Underneath an AC yacht, what’s going on?
Below the waterline of a classical ACC yacht, there is one keel, and one rudder. Centrally attached to the hull, the 3 metre keel fin supports a 20 tonne torpedo shaped bulb. The rudder is another 2-3 metre fin about 10 metres further toward the stern (back) which turns to steer the yacht. In harmony, these two large fins give the yacht stability and the ability to sail in a straight line. More importantly, it allows the yacht to sail close angles toward the wind by providing ‘grip’ in the water. Until now, over 90 percent of ACC yachts have been built to this specification.

What is a tandem keel?
A normal keel sees the keel bulb supported by a single fixed fin in its centre that attaches to one point centrally in the hull. A ‘tandem’ keel uses two fins, one at each end of a long slim bulb that is connected to the hull at two points. Each keel blade is able to move independently on its own axis, allowing its attacking angle to the water to be adjusted. With this arrangement the yacht sails with no rudder, instead totally relying on the movement of the keel fins to steer.

Sails 20, 29, 31, 59, 78, 87?
The idea of a tandem keel is not new. In fact, in every AC event since 1992 tandem keel designs have actually made it into the water but not all competed in regattas. Oracle’s designer, Farr Yacht Design tasted some success with 1992 tandem keel design NZL20. The New Zealand Challenger made the LV Cup final, only to lose in a cliff hanger series against Italy’s Il Moro Di Venezia. The yacht was fast but difficult to sail, and only performed well in the hands of those who had time to truly understand her. Since that time other yachts trialled these concepts without success and most later changed back to classical arrangements. The current +39 challenger, (SUI)ITA59 started her life as a tandem keel yacht, only to be later purchased and converted by Alinghi to her current format. To this day, a tandem keel yacht has not competed in the America’s Cup Match.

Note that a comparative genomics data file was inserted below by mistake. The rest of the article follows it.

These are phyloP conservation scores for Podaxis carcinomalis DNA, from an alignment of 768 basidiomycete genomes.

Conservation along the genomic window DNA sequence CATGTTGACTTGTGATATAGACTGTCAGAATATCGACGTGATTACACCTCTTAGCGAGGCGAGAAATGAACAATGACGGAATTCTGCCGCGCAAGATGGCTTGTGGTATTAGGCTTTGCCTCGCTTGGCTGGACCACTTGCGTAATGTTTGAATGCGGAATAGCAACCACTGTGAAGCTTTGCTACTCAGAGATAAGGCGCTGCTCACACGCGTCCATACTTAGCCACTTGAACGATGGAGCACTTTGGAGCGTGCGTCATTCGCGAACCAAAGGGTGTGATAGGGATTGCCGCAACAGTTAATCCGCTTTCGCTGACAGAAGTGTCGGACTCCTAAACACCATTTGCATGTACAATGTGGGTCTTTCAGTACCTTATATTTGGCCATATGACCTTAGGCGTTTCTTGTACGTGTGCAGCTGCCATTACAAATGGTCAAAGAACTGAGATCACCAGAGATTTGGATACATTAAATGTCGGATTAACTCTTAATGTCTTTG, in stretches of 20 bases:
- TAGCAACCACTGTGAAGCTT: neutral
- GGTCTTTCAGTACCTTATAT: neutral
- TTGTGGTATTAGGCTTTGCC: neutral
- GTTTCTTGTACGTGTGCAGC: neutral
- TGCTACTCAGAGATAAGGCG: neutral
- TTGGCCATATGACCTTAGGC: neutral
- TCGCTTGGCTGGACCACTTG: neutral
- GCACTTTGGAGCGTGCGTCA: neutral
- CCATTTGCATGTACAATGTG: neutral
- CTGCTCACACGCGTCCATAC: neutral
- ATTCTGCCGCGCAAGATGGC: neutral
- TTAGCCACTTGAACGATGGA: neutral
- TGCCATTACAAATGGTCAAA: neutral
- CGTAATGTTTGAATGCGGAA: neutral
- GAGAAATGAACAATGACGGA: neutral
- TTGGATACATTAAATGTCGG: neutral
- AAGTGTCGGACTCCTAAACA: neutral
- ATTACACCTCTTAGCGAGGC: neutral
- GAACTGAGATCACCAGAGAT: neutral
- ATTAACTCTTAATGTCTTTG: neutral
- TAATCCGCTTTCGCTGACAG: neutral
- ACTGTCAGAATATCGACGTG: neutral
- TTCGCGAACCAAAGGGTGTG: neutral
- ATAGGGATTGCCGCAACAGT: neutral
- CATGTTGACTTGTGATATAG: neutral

General Benefits
A tandem keel can make a boat faster in a straight line, especially upwind. In essence, being able to adjust the angle of both fins independently reduces drag and increases efficiency. Both ‘lift’ and ‘wave’ drag are reduced meaning twin keels can do the job better than a more traditional single keel design. Other benefits include moving the yachts centre of gravity forward, which increases down force on the bow. Wave drag is reduced with the boat actually creating less wake (disturbance) in the water. It pays to note, the super long bulbs amongst the most successful of recent conventional yachts, are not that different to those used on tandem keel designs of the past. Past Tandem bulb trials may have already influenced modern bulb designs.

General Weaknesses
Historically, the main downfall tandem keel designs have been manoeuvrability issues. This is due to the removal of the rudder, and rather relying on two central fins with limited movement to direct the hull through the water. Once engaged in tactical duelling situations, these designs can be slow to regain their momentum after several manoeuvres in a row. This doesn’t mix well with AC Match racing, as an opponent could attack this as a weakness.

Tandem keels also have a larger wetted surface, meaning more resistance pushing through the water. Also eroding efficiency gain is ‘junction’ drag, which is where the actual fins attach to the hull and keel bulb. These moving parts create areas of inefficiency in their design. Overall, the design gains in a tandem keel have always proved small, and the challenges faced both in engineering and actual sailing have made it a risky choice.

USA87 – What’s raising questions?
On first impressions, there are distinct design differences between USA76 and USA87.

Mast Position – One of the first things we notice, that mast is a long way forward! Some have estimated it at between 2 and 3 metres further forward in this yacht, in comparison to other designs.

Forestay Position – The forestay is the high strength cable that supports the mast from the bow (front) of the yacht, also supporting the Genoa sail. The distance from the bow that this connects into the hull, is far shorter on USA87, than her predecessors.

What is this saying?